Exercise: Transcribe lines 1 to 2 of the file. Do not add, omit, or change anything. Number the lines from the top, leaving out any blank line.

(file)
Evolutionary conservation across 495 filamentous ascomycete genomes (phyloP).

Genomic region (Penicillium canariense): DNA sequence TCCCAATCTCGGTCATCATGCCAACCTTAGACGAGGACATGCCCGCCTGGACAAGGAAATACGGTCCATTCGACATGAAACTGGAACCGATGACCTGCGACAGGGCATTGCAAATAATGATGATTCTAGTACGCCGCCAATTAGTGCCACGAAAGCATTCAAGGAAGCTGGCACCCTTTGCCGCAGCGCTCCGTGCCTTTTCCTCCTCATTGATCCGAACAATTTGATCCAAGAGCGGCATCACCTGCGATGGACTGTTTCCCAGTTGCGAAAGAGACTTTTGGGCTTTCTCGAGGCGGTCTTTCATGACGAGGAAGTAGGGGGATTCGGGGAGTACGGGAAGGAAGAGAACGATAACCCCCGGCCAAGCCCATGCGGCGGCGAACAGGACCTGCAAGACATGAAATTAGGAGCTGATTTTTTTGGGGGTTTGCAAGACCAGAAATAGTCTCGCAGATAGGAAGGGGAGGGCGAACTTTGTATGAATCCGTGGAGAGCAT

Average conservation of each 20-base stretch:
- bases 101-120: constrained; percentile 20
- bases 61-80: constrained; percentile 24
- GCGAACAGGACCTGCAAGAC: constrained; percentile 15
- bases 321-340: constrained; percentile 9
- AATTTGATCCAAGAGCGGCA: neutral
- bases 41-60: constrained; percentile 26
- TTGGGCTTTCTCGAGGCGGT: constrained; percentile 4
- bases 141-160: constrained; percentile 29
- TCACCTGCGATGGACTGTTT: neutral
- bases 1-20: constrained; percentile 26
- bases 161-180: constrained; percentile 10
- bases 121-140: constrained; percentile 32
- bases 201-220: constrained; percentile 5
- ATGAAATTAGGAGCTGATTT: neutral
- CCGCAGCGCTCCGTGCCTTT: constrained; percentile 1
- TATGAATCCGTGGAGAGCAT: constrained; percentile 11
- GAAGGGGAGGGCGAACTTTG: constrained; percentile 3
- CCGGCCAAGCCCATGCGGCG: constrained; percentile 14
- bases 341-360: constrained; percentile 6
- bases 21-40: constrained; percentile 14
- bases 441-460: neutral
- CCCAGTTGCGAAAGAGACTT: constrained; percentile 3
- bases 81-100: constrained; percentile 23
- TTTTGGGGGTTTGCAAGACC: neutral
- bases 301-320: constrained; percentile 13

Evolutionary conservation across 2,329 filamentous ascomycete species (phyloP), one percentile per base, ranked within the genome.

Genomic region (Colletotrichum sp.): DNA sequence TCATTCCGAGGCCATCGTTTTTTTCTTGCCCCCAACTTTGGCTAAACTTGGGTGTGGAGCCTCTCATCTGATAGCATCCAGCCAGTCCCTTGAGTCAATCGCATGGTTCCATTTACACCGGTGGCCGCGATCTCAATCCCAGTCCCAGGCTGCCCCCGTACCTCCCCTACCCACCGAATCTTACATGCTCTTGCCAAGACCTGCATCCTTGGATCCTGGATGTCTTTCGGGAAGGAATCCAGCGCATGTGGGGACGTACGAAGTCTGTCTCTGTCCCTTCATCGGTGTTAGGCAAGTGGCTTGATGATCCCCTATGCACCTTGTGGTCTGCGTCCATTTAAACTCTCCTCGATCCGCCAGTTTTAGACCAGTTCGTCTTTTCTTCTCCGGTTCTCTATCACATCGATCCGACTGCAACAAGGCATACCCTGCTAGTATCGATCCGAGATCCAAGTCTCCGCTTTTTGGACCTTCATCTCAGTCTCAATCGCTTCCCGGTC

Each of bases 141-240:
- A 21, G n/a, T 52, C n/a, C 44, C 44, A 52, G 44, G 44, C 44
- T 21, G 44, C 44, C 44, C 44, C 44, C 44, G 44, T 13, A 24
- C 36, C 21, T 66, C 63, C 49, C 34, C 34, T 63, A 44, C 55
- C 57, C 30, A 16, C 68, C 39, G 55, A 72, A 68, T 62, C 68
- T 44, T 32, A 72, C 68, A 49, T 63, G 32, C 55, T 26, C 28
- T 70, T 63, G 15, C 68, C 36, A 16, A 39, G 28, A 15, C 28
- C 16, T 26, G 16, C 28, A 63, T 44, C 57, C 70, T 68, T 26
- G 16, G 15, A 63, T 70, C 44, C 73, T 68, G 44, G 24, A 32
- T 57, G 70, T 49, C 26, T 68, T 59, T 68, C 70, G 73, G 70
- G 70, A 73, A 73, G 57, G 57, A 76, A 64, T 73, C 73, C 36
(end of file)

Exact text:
Evolutionary conservation across 495 filamentous ascomycete genomes (phyloP).

Genomic region (Penicillium canariense): DNA sequence TCCCAATCTCGGTCATCATGCCAACCTTAGACGAGGACATGCCCGCCTGGACAAGGAAATACGGTCCATTCGACATGAAACTGGAACCGATGACCTGCGACAGGGCATTGCAAATAATGATGATTCTAGTACGCCGCCAATTAGTGCCACGAAAGCATTCAAGGAAGCTGGCACCCTTTGCCGCAGCGCTCCGTGCCTTTTCCTCCTCATTGATCCGAACAATTTGATCCAAGAGCGGCATCACCTGCGATGGACTGTTTCCCAGTTGCGAAAGAGACTTTTGGGCTTTCTCGAGGCGGTCTTTCATGACGAGGAAGTAGGGGGATTCGGGGAGTACGGGAAGGAAGAGAACGATAACCCCCGGCCAAGCCCATGCGGCGGCGAACAGGACCTGCAAGACATGAAATTAGGAGCTGATTTTTTTGGGGGTTTGCAAGACCAGAAATAGTCTCGCAGATAGGAAGGGGAGGGCGAACTTTGTATGAATCCGTGGAGAGCAT